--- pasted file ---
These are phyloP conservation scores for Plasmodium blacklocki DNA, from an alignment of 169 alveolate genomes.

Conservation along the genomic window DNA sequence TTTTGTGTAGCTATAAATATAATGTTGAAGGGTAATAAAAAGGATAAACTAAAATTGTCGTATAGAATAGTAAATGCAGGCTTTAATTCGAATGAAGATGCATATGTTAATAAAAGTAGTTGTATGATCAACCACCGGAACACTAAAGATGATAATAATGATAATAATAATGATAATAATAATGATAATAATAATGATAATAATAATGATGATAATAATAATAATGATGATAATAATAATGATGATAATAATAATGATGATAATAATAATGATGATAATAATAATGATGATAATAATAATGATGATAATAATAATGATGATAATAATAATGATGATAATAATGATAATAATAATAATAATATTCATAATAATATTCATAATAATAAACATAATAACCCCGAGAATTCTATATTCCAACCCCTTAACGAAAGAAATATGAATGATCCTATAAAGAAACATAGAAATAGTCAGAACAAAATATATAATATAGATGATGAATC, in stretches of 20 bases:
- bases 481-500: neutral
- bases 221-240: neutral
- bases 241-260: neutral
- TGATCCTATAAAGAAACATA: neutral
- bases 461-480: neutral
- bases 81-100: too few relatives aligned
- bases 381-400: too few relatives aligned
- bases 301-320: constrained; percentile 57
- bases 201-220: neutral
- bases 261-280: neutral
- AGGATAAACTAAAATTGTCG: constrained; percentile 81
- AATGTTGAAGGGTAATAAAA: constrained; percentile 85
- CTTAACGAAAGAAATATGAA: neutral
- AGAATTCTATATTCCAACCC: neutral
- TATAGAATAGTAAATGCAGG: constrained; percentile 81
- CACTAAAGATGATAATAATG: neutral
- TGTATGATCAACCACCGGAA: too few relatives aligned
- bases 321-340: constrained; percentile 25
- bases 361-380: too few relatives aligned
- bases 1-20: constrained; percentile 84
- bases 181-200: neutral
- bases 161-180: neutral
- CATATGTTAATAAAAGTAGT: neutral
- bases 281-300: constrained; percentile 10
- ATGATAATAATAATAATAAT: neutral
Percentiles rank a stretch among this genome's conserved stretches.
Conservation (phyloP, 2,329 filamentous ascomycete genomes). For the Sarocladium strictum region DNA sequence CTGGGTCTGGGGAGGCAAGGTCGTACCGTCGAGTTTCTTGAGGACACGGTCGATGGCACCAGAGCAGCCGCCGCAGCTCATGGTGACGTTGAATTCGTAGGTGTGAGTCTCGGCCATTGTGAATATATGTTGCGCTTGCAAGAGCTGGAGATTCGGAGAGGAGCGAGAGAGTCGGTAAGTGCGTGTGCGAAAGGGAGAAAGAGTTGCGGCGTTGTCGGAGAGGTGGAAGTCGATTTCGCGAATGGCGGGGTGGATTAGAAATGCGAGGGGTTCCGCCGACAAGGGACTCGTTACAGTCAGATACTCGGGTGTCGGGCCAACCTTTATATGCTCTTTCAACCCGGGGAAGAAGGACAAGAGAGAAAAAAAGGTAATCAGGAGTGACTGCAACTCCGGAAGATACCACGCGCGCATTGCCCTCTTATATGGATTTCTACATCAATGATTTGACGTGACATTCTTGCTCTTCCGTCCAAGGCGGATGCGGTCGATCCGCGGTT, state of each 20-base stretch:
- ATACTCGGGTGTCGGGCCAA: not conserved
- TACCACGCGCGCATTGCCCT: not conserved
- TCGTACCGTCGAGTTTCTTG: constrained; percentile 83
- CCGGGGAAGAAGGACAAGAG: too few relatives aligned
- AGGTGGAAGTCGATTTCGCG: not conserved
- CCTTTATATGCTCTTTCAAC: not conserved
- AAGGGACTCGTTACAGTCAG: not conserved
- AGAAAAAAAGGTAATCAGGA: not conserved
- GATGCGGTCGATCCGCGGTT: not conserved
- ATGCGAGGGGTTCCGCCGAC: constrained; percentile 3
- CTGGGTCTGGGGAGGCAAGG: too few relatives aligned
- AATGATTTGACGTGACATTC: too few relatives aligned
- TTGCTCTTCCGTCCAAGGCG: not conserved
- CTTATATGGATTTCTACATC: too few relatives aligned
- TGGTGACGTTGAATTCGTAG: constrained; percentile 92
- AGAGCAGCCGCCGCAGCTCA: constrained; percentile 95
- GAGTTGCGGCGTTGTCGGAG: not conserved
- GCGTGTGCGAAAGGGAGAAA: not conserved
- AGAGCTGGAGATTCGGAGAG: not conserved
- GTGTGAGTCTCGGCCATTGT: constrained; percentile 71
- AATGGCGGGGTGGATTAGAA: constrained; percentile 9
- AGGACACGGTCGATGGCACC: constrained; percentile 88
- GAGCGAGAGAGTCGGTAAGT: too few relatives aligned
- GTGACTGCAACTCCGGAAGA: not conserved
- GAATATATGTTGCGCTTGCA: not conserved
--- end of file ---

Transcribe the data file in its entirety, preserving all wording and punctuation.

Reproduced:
These are phyloP conservation scores for Plasmodium blacklocki DNA, from an alignment of 169 alveolate genomes.

Conservation along the genomic window DNA sequence TTTTGTGTAGCTATAAATATAATGTTGAAGGGTAATAAAAAGGATAAACTAAAATTGTCGTATAGAATAGTAAATGCAGGCTTTAATTCGAATGAAGATGCATATGTTAATAAAAGTAGTTGTATGATCAACCACCGGAACACTAAAGATGATAATAATGATAATAATAATGATAATAATAATGATAATAATAATGATAATAATAATGATGATAATAATAATAATGATGATAATAATAATGATGATAATAATAATGATGATAATAATAATGATGATAATAATAATGATGATAATAATAATGATGATAATAATAATGATGATAATAATAATGATGATAATAATGATAATAATAATAATAATATTCATAATAATATTCATAATAATAAACATAATAACCCCGAGAATTCTATATTCCAACCCCTTAACGAAAGAAATATGAATGATCCTATAAAGAAACATAGAAATAGTCAGAACAAAATATATAATATAGATGATGAATC, in stretches of 20 bases:
- bases 481-500: neutral
- bases 221-240: neutral
- bases 241-260: neutral
- TGATCCTATAAAGAAACATA: neutral
- bases 461-480: neutral
- bases 81-100: too few relatives aligned
- bases 381-400: too few relatives aligned
- bases 301-320: constrained; percentile 57
- bases 201-220: neutral
- bases 261-280: neutral
- AGGATAAACTAAAATTGTCG: constrained; percentile 81
- AATGTTGAAGGGTAATAAAA: constrained; percentile 85
- CTTAACGAAAGAAATATGAA: neutral
- AGAATTCTATATTCCAACCC: neutral
- TATAGAATAGTAAATGCAGG: constrained; percentile 81
- CACTAAAGATGATAATAATG: neutral
- TGTATGATCAACCACCGGAA: too few relatives aligned
- bases 321-340: constrained; percentile 25
- bases 361-380: too few relatives aligned
- bases 1-20: constrained; percentile 84
- bases 181-200: neutral
- bases 161-180: neutral
- CATATGTTAATAAAAGTAGT: neutral
- bases 281-300: constrained; percentile 10
- ATGATAATAATAATAATAAT: neutral
Percentiles rank a stretch among this genome's conserved stretches.
Conservation (phyloP, 2,329 filamentous ascomycete genomes). For the Sarocladium strictum region DNA sequence CTGGGTCTGGGGAGGCAAGGTCGTACCGTCGAGTTTCTTGAGGACACGGTCGATGGCACCAGAGCAGCCGCCGCAGCTCATGGTGACGTTGAATTCGTAGGTGTGAGTCTCGGCCATTGTGAATATATGTTGCGCTTGCAAGAGCTGGAGATTCGGAGAGGAGCGAGAGAGTCGGTAAGTGCGTGTGCGAAAGGGAGAAAGAGTTGCGGCGTTGTCGGAGAGGTGGAAGTCGATTTCGCGAATGGCGGGGTGGATTAGAAATGCGAGGGGTTCCGCCGACAAGGGACTCGTTACAGTCAGATACTCGGGTGTCGGGCCAACCTTTATATGCTCTTTCAACCCGGGGAAGAAGGACAAGAGAGAAAAAAAGGTAATCAGGAGTGACTGCAACTCCGGAAGATACCACGCGCGCATTGCCCTCTTATATGGATTTCTACATCAATGATTTGACGTGACATTCTTGCTCTTCCGTCCAAGGCGGATGCGGTCGATCCGCGGTT, state of each 20-base stretch:
- ATACTCGGGTGTCGGGCCAA: not conserved
- TACCACGCGCGCATTGCCCT: not conserved
- TCGTACCGTCGAGTTTCTTG: constrained; percentile 83
- CCGGGGAAGAAGGACAAGAG: too few relatives aligned
- AGGTGGAAGTCGATTTCGCG: not conserved
- CCTTTATATGCTCTTTCAAC: not conserved
- AAGGGACTCGTTACAGTCAG: not conserved
- AGAAAAAAAGGTAATCAGGA: not conserved
- GATGCGGTCGATCCGCGGTT: not conserved
- ATGCGAGGGGTTCCGCCGAC: constrained; percentile 3
- CTGGGTCTGGGGAGGCAAGG: too few relatives aligned
- AATGATTTGACGTGACATTC: too few relatives aligned
- TTGCTCTTCCGTCCAAGGCG: not conserved
- CTTATATGGATTTCTACATC: too few relatives aligned
- TGGTGACGTTGAATTCGTAG: constrained; percentile 92
- AGAGCAGCCGCCGCAGCTCA: constrained; percentile 95
- GAGTTGCGGCGTTGTCGGAG: not conserved
- GCGTGTGCGAAAGGGAGAAA: not conserved
- AGAGCTGGAGATTCGGAGAG: not conserved
- GTGTGAGTCTCGGCCATTGT: constrained; percentile 71
- AATGGCGGGGTGGATTAGAA: constrained; percentile 9
- AGGACACGGTCGATGGCACC: constrained; percentile 88
- GAGCGAGAGAGTCGGTAAGT: too few relatives aligned
- GTGACTGCAACTCCGGAAGA: not conserved
- GAATATATGTTGCGCTTGCA: not conserved